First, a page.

Apple iPhone XR First Impressions

Posted on October 30, 2018 by Paul Thurrott in iOS with 33 Comments

Launched alongside the iPhone XS, the iPhone XR is a more affordable and colorful take on Apple’s latest smartphone design.

But if you’re feeling a sense of déjà vu, you’re not alone: The iPhone XR is eerily reminiscent of the iPhone 5C, which Apple launched in 2013 alongside the flagship iPhone 5S.

As you may recall, that year marked the first time that Apple tried to sell two new iPhones side-by-side; previously, it had only kept older phones in market at reduced prices. But the iPhone 5C was a failure for Apple, never to be repeated. But the iPhone XR doesn’t repeat the mistakes of its spiritual predecessor. Apple, very clearly, has learned its lesson.

See, the iPhone 5C had problems. It had the same innards and of its predecessor, the then year-old iPhone 5, so it seemed out of date from the get-go. The iPhone 5S, meanwhile, shipped with a superior next-generation 64-bit processor architecture. Likewise, the iPhone 5C’s design, while colorful, seemed cheap. The iPhone 5S shipped with a premium aluminum design.

Flash forward to 2018, and Apple is moving entirely to the new iPhone design that was instituted by the iPhone X. So this year, the firm is offering two iPhone flagships, the iPhone XS and XS Max, which share internals, camera systems, and virtually everything else other than display sizes. But they’re both very, very expensive: The iPhone XS starts at $1000, while XS Max pricing begins at $1100.

Enter the iPhone XR, Apple’s take on a cost-reduced second-generation iPhone X. I previously described this handset as the sweet spot of the 2018 iPhones. And now that I have one in hand, I feel even better about that assessment.

Unlike the iPhone 5C, the iPhone XR does not make do with previous-generation internals; if that were going to be the case, Apple could have simply skipped out on this model altogether and simply kept the 2017 iPhone X in market. So it has the same A12 Bionic processor, the same Face ID technology and sensors, the same wireless charging capabilities, and the same basic design.

It also has the same notch

Like the iPhone 5C, the iPhone XR is much more colorful than its flagship siblings. It arrives in six often vibrant colors—blue, white, black, yellow, coral, and red, which is the version I purchased—as opposed to just three—silver, space gray, and gold—for the XS and XS Max. To achieve this, Apple had to cut some corners and utilize aluminum instead of stainless steel. And … who cares? The phone is gorgeous to look at—especially the deep red version I have—and feels premium to the touch. No loss there.

Apple also saved money on the display. Instead of the OLED of the XS—which I feel is perhaps the best display I’ve ever experienced—Apple’s less expensive iPhone XR utilizes a more cost-effective LCD panel that arrives in a lower resolution and pixel density. In real-world terms, the only issue here is that the display requires backlighting, which required Apple to surround it by a noticeably bigger bezel than seen on the iPhone XS. But it’s a beautiful, rich, and colorful display. And while I’m sure viewing an XS and XR side-by-side would highlight these issues nicely, in just using the XR, I’ve not felt like Apple cheaped out here. This is the right kind of compromise.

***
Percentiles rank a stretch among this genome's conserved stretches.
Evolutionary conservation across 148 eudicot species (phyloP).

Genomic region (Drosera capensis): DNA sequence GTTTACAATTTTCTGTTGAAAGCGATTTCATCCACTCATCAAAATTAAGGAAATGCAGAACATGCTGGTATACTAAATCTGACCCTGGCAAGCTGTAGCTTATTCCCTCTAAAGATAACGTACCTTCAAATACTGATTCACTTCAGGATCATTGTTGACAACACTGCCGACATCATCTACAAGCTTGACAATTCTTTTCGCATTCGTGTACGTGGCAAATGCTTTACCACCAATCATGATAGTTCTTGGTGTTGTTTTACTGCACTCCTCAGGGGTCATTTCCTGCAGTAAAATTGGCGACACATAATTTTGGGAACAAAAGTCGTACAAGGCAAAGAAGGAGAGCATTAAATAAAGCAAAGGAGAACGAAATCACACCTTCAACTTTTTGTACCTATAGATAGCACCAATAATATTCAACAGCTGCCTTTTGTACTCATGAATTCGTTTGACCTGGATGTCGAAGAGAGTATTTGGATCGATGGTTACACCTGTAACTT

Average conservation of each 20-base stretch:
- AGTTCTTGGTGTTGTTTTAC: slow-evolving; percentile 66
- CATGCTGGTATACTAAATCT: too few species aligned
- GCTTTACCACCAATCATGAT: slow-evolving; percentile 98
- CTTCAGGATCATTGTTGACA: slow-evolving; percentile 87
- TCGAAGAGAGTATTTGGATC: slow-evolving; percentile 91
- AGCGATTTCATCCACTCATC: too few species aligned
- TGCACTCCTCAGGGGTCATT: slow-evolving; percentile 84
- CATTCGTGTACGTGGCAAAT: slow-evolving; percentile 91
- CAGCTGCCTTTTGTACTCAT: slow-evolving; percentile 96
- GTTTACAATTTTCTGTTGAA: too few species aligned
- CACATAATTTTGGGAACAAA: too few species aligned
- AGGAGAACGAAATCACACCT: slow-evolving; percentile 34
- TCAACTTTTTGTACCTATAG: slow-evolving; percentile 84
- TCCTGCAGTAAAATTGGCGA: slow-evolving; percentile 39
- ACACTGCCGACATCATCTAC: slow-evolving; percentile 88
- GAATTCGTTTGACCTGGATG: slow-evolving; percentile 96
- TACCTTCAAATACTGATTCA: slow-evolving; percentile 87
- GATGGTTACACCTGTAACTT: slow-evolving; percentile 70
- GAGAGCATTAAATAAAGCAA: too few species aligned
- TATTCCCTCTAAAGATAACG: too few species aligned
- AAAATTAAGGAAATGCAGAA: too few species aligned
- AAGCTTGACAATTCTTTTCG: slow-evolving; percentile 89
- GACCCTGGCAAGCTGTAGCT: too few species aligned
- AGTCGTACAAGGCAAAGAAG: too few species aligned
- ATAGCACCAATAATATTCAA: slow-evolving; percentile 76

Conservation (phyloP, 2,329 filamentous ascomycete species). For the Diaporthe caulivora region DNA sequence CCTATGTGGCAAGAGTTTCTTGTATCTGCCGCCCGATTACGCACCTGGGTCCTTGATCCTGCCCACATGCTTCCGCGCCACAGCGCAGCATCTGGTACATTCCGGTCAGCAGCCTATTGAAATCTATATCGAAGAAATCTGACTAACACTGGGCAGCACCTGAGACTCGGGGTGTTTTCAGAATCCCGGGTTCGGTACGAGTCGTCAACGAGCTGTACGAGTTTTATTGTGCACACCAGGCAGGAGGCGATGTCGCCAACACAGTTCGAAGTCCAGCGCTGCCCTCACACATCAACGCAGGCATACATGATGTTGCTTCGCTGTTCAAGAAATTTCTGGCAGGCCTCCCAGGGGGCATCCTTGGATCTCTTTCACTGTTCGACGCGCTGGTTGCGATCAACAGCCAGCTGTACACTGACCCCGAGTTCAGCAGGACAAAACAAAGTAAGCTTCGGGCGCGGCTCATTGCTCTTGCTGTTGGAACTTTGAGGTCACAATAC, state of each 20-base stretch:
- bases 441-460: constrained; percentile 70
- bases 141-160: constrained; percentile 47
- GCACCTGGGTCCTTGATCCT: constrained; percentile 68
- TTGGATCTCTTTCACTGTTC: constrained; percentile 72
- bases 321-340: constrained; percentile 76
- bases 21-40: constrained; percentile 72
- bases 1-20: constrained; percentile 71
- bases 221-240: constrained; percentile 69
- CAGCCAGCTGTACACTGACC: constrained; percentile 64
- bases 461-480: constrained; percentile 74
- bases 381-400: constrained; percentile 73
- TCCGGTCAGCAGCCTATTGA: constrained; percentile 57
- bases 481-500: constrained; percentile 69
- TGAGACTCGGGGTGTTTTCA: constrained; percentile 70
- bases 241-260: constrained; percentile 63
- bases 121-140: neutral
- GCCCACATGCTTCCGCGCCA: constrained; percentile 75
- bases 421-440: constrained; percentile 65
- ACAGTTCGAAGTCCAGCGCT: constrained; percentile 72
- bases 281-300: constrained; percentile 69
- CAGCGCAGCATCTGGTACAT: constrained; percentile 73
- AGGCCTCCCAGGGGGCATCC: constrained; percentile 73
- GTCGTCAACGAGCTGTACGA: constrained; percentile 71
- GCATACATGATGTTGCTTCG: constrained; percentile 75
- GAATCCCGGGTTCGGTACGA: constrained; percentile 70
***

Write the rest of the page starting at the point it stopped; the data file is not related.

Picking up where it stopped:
You can really see the bezel size when you watch a full-screen video

Speaking of compromises, Apple also saved money on the camera: Where the XS and XS Max feature an excellent dual-lens camera system, the XR features an old-school (for Apple) single lens, 12 MP camera that, externally, resembles the cameras from the iPhone 7 and 8. However, it is identical to one of the lenses in the iPhone XS, and will almost certainly deliver high-quality shots. I will be paying a lot of attention to this in my testing, of course. But the point here is that, like the display, this is a compromise that won’t likely bother too many customers.

There are other minor differences. The iPhone XR is water resistance rated to 1 meter for up to 30 minutes, whereas its big brothers can go to 2 meters for the same time frame. The available storage capacities are different, too, but here I think the XR comes out ahead: You can choose between 64, 128, and 256 GB, whereas the XS/Max offers a weirder and more expensive range of 64, 256, and 512 GB. The RAM is allegedly less here, too, at 3 GB vs. 4, but I think the lower-resolution display negates any advantages for the XS.

I intend to keep one new iPhone, and the iPhone XR would certainly be the more affordable option. Configured as purchased, this iPhone XR—with 128 GB of storage—cost about $800 before taxes and fees. A comparable iPhone XS—with 256 GB of storage, since 128 is not an option—would cost $1150, fully $350 more. Assuming you’re not bothered by any of the XR’s “shortcomings”—and so far I am not—that difference makes it a no-brainer.

So we’ll see. But so far, I feel great about the iPhone XR. It is such a rarity to describe any Apple product as a good value. But in this case, I think it applies.

 

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